Search results


Democratization is a major political phenomenon of the age and has been the focus of a burgeoning political science literature. This book considers democratization across a range of disciplines, from anthropology and economics, to sociology, law and area studies. The construction of democratization as a unit of study reflects the intellectual standpoint of the inquirer. The book highlights the use of normative argument to legitimize the exercise of power. From the 1950s to the 1980s, economic success enabled the authoritarian governments of South Korea and Taiwan to achieve a large measure of popular support despite the absence of democracy. The book outlines what a feminist framework might be and analyses feminist engagements with the theory and practice of democratization. It also shows how historians have contributed to the understanding of the processes of democratization. International Political Economy (IPE) has always had the potential to cut across the levels-of-analysis distinction. A legal perspective on democratization is presented by focusing on a tightly linked set of issues straddling the border between political and judicial power as they have arisen. Classic and contemporary sociological approaches to understanding democracy and democratization are highlighted, with particular attention being accorded to the post-1989 period. The book displays particularities within a common concern for institutional structures and their performance, ranging over the representation of women, electoral systems and constitutions (in Africa) and presidentialism (in Latin America). Both Europe and North America present in their different ways a kind of bridge between domestic and international dimensions of democratization.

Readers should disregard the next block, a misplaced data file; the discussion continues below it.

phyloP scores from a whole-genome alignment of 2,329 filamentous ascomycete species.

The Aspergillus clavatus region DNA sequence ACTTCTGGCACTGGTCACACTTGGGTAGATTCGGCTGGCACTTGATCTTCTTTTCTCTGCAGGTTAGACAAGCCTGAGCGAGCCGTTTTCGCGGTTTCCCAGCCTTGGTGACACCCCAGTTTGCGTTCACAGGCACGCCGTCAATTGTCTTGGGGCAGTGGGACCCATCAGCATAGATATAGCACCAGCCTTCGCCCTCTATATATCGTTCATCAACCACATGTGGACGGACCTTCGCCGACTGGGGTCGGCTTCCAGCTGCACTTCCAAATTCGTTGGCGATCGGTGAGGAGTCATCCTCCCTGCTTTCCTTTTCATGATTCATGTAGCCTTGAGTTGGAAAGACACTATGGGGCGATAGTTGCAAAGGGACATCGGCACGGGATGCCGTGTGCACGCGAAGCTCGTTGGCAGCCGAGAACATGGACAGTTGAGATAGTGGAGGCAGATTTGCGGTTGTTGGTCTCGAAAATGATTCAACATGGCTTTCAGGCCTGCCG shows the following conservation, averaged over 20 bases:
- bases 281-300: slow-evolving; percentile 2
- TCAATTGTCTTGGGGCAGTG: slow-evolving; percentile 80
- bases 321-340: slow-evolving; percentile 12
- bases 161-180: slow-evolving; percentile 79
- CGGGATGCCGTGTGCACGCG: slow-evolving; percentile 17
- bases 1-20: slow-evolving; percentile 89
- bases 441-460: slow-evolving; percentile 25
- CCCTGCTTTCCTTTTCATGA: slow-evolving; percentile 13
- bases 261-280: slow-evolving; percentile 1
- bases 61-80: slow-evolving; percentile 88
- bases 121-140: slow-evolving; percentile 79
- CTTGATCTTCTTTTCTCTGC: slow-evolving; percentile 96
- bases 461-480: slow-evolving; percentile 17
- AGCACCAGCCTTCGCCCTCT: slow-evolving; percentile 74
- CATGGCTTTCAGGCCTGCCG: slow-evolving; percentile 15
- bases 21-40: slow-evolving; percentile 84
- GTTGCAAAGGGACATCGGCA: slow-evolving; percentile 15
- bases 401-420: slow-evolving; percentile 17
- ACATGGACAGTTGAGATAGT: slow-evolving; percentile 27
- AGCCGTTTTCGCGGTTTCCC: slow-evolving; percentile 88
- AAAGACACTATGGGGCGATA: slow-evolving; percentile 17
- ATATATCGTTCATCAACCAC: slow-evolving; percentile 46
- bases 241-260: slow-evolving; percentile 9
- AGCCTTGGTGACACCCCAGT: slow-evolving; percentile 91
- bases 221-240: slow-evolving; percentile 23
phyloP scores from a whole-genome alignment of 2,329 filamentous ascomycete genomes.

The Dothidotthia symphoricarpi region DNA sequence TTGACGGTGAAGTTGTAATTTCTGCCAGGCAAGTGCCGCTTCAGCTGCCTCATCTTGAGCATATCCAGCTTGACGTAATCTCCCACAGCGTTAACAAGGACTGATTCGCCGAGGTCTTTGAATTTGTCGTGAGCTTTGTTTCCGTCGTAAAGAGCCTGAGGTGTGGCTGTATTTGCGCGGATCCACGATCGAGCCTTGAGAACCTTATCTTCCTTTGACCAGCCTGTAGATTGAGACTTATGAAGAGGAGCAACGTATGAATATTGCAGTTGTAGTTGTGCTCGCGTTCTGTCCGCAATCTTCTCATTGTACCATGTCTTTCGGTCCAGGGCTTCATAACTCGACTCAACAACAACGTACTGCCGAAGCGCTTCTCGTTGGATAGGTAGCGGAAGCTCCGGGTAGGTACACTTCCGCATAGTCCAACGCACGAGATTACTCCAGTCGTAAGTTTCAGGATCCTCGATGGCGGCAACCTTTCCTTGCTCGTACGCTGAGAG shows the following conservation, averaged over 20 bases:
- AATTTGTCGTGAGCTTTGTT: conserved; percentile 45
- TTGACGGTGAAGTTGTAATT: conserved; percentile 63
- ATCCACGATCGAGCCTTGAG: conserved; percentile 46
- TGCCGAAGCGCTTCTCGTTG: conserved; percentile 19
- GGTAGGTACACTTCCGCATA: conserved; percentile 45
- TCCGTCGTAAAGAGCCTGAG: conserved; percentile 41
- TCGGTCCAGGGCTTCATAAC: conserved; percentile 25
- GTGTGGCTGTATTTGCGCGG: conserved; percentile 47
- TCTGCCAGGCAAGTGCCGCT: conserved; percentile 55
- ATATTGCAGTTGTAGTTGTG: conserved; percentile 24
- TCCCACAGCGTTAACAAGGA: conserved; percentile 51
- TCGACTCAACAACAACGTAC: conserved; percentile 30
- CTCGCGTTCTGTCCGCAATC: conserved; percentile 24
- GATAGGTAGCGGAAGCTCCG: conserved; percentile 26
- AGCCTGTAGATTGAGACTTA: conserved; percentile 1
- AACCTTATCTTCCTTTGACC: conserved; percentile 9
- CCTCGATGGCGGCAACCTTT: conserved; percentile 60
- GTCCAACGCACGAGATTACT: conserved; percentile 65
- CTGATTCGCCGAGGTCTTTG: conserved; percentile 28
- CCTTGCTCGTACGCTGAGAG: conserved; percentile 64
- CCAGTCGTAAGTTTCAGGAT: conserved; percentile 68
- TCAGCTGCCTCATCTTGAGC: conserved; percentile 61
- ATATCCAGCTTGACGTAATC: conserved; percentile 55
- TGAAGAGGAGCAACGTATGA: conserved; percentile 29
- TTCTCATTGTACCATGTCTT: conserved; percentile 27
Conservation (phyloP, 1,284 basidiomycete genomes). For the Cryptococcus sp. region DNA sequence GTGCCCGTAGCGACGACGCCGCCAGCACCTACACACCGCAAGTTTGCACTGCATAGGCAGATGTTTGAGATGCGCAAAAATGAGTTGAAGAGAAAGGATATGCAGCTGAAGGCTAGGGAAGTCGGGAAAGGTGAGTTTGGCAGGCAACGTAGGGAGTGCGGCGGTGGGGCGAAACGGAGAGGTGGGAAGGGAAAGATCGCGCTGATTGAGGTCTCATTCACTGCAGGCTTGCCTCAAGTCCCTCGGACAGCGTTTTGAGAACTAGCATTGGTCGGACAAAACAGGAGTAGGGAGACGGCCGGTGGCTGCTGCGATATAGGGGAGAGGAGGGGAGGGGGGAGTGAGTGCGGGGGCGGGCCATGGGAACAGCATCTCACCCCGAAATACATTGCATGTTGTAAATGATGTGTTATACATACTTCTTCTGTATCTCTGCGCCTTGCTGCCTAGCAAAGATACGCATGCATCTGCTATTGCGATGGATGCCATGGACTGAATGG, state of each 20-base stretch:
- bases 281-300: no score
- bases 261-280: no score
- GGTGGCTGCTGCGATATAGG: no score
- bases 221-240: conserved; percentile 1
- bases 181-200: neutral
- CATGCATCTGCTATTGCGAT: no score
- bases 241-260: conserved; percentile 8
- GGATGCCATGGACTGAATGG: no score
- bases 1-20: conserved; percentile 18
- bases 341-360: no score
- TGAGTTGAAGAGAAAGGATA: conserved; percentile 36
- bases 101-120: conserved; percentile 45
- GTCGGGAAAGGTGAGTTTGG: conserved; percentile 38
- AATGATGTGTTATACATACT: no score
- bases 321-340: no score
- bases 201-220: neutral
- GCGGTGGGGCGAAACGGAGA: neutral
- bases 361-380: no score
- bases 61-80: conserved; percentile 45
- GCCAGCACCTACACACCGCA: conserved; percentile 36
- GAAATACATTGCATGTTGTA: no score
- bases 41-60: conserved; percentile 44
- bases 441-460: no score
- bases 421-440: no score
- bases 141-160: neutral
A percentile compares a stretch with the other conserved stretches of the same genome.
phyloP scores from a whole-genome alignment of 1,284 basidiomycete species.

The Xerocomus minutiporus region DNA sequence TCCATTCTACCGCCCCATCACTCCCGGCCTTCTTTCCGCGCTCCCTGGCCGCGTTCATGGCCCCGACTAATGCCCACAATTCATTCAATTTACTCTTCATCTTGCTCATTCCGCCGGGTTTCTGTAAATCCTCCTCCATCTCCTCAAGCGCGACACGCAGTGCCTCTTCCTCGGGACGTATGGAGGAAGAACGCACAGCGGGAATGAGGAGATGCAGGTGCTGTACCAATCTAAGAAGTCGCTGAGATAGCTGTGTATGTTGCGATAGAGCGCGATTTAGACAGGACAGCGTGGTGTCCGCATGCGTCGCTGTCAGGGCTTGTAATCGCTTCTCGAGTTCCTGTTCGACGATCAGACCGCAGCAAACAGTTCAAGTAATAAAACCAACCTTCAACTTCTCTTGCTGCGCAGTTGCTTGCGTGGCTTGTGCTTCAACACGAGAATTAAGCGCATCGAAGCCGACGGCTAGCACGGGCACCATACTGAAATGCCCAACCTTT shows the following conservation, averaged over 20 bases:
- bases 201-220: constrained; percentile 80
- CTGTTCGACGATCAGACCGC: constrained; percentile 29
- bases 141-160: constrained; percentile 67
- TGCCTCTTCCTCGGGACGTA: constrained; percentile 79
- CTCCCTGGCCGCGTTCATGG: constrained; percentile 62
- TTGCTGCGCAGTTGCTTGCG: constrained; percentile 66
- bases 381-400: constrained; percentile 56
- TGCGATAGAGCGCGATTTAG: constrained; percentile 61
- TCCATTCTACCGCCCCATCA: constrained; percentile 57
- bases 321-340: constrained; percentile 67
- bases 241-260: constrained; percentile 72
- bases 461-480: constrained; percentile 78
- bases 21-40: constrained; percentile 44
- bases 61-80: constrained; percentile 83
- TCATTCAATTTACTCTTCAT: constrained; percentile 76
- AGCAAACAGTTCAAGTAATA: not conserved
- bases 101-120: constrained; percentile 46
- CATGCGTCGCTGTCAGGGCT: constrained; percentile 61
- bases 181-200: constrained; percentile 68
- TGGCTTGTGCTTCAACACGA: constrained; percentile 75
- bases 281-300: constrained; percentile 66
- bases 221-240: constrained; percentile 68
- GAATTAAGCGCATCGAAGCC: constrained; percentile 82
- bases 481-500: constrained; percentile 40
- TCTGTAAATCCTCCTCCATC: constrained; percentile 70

The violent pursuit of cultural sovereignty during authoritarian rule in Argentina
Antonius C.G.M. Robben

the baleful and benign faces of a sovereign state, exercised with due process and regard for people’s common welfare, but became intertwined in an authoritarian governmentality that comprised a ‘complex form of power, which has as its target [the] population’ (censorship, intelligence gathering, disappearance), ‘a whole series of specific governmental apparatuses’ (media surveillance, tasks forces, secret detention centres, rehabilitation programmes), and the ‘governmentalisation of the state’ (state terrorism) to guarantee the survival of Argentina’s cultural

in Governing the dead
Open Access (free)
George Philip

levels of per capita income in the region, but suffered severe political problems during 2001–2. The durability of electoral democracy is also not easy to generalize. Venezuela and Colombia have been free of overt authoritarian government since the 1950s, but the first elected a former coup leader to the presidency and the second is suffering from what seems like an interminable civil war. The experience of democratic rupture has been varied too. Chile has had fewer political upheavals and more policy successes than most democratic countries in the region; but the

in Democratization through the looking-glass
Open Access (free)
Tony Addison

vigorous following the adoption of universal adult franchise at independence – but otherwise the case for democracy in poor countries was mostly neglected. From the 1950s to the 1980s, economic success enabled the authoritarian governments of South Korea and Taiwan to achieve a large measure of popular support despite the absence of democracy and notwithstanding serious human rights abuses. This lesson was taken to heart by the Chinese Communist Party, which began the transition to a market economy in the 1970s, the resulting economic growth thereby enabling the party to

in Democratization through the looking-glass
Open Access (free)
Postcolonial governance and the policing of family